Creativity in the Kitchen, Praise in Community
BY TAYLOR MAY
Ricotta peach cookies, shaped like little peaches with a teeny mint leaf to garnish the top of the would-be fruit, caught my eye as my husband and I made our entrance to a goodbye party thrown in our honor. I saw it there on the table that was spilling over with all the edibles everyone had brought and smiled. People would come in with their dish, set it on the table with the rest, pile their plate with the generosity of the growing crowd and head outside to join the fun, to take part in the community.
I saw the little peach cookies before I saw Alexa and her husband, but knew because the cookies were there, that she was too.
"I didn't know that I cared about tasting good things until I got married," Alexa told me. And that amazes me. Because day after day I see her delicious feed and am in awe of the things she creates with food, with her hands. Things like homemade lavender marshmallows and homemade clotted cream; meringue wreaths and pan sheet pizza. I look through her food photos and feel whimsical and hungry all at once.
“But I don’t cook for myself, I cook for my friends, for [my husband] Jacob, for people. Even just chopping a vegetable is like a little liturgy … where you're just making something for the enjoyment of someone else,” she said … and I’m even more inspired.
An art major in college, and on a never ending search for beauty, she discovered it again and again in food: a love for creating things. Raw and unruly materials given us by a gracious Creator become, in our broken and tired hands, things filled with flavor and creativity and decadence. There’s a certain giddiness seeing someone bite into something you’ve made. Seeing them savor it, knowing you made it.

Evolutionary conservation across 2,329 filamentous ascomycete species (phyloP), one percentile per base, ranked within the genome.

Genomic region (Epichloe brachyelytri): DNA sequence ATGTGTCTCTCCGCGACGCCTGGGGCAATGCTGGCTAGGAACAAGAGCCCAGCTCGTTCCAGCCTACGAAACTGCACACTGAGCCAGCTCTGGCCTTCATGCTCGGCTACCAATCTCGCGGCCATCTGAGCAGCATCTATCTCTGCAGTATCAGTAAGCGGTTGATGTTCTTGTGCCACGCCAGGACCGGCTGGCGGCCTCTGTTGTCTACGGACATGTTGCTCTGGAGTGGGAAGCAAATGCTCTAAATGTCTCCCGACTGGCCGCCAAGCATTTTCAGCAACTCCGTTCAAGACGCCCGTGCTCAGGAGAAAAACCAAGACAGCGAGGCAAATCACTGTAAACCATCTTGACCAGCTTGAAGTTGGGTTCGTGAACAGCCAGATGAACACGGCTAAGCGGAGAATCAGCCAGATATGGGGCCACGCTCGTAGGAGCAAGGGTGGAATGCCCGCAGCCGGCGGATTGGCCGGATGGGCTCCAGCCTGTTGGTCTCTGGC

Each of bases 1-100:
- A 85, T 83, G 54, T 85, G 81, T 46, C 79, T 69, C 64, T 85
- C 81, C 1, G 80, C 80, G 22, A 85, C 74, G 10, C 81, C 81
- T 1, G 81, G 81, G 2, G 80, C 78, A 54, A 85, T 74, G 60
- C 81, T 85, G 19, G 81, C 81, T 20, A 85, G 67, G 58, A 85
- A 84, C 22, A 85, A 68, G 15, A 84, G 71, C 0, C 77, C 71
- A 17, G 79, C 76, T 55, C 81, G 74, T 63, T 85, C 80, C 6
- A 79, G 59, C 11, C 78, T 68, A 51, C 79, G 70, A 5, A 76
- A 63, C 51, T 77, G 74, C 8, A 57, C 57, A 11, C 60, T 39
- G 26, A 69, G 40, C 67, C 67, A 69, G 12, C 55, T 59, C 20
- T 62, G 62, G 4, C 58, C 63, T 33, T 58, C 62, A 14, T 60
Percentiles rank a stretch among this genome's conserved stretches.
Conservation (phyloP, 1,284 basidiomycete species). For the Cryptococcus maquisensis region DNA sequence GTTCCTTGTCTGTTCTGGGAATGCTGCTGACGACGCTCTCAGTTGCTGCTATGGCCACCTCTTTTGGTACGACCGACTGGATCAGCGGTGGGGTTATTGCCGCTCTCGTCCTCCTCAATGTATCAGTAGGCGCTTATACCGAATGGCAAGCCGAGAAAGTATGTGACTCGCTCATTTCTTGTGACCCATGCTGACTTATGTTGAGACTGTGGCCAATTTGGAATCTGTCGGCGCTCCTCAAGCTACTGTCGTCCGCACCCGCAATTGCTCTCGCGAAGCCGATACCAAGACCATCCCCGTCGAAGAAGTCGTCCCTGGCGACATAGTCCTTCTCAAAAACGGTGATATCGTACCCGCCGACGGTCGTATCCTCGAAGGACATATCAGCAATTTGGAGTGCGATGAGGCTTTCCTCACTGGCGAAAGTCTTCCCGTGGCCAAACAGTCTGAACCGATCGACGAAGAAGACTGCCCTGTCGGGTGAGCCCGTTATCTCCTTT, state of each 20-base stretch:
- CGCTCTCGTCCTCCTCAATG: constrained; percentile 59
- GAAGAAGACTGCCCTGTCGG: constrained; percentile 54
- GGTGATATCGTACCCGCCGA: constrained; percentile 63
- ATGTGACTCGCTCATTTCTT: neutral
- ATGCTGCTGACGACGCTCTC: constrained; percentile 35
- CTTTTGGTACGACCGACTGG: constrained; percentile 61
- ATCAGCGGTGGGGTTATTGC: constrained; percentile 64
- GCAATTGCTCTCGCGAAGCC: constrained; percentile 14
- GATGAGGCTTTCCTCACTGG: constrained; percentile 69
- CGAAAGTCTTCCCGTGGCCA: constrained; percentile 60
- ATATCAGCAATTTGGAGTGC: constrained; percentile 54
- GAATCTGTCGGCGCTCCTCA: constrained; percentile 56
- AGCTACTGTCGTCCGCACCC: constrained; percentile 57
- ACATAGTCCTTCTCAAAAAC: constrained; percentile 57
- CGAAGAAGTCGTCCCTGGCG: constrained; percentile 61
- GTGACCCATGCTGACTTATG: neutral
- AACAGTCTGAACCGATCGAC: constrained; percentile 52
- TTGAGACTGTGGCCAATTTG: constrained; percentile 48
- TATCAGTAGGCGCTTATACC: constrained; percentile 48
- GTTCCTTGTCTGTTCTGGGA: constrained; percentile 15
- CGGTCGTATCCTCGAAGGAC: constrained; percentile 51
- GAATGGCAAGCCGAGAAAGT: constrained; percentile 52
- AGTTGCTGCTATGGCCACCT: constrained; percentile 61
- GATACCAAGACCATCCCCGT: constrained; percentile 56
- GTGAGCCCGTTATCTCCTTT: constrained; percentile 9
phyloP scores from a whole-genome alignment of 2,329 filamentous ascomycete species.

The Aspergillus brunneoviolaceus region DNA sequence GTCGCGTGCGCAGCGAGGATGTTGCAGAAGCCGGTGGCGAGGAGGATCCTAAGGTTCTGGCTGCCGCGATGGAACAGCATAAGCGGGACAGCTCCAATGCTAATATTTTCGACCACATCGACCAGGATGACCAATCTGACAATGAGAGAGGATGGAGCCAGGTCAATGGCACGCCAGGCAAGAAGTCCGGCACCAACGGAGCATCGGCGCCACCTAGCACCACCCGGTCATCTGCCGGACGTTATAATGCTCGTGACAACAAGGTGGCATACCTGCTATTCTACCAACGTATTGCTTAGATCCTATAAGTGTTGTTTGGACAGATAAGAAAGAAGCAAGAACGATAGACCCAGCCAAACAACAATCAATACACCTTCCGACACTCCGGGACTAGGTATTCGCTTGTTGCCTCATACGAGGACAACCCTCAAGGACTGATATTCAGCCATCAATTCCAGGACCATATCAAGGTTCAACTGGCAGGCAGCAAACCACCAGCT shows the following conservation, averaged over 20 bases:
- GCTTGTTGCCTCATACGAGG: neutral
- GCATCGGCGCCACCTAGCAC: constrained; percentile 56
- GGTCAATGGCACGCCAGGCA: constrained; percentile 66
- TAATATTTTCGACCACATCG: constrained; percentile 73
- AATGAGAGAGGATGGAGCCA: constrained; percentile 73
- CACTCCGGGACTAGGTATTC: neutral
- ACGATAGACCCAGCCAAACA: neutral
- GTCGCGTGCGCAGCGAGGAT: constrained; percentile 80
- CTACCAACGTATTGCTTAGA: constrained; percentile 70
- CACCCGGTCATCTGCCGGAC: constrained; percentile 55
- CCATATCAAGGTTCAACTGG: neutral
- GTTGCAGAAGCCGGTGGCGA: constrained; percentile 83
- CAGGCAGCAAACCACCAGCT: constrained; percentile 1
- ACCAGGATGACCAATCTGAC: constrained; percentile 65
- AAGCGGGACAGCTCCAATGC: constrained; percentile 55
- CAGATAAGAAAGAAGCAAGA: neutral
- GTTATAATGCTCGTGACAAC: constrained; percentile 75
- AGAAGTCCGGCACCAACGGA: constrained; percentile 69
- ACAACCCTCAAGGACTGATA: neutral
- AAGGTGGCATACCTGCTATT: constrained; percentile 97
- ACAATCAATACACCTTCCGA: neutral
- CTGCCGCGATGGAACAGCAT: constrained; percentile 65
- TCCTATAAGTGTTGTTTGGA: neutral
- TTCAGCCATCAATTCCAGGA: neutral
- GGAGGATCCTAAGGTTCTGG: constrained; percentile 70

“I want that beauty, it nourishes my soul.”
What wonder that God has given us a way to tangibly work with His creation, and to throughouly enjoy what He's given us. We make something out of it and then we give it away. Magic happens. People come over to our house, we go over to theirs, press pause on the world around us and enjoy something that was made from our hands and our hearts.
"It's recreating beauty," Alexa says, excitement bubbling over as she shares stories of taking eggplant, a mushy not-so-appetizing food to some, made into a delightful dessert. Taking that mushy thing and making something amazing, that's the Gospel. Isn't it? Making beautiful things out of ugly things. Bringing order to the chaos. And the best part, we are called to do it together. While we tell the story of the Gospel with our hands and taste and see that it is good, we talk about it together, we enjoy it with each other, each bearing the image of the invisible, perfect God.
Around the table, our souls are nourished. “We [talk] about simple living and what the Gospel lived out looks like. Those conversations in candlelight with good, homemade food was one of those moments you remember.”
Life with Jesus happened around the table. He ate with everyone. He ate with His friends, with His enemies, with the lost, with the rich, with the poor. It’s no surprise then, that such nourishment comes from gathering together around the table of food. And the purpose? … I’m not sure … but by the Grace of God it can taste amazing, too.
Don’t neglect to gather together, Kindreds. And don’t neglect the enjoyment of it. We were made to live in community, in togetherness. And how beautiful that over a meal, we can together discover more of who God is.
PHOTOS BY KATEY LEE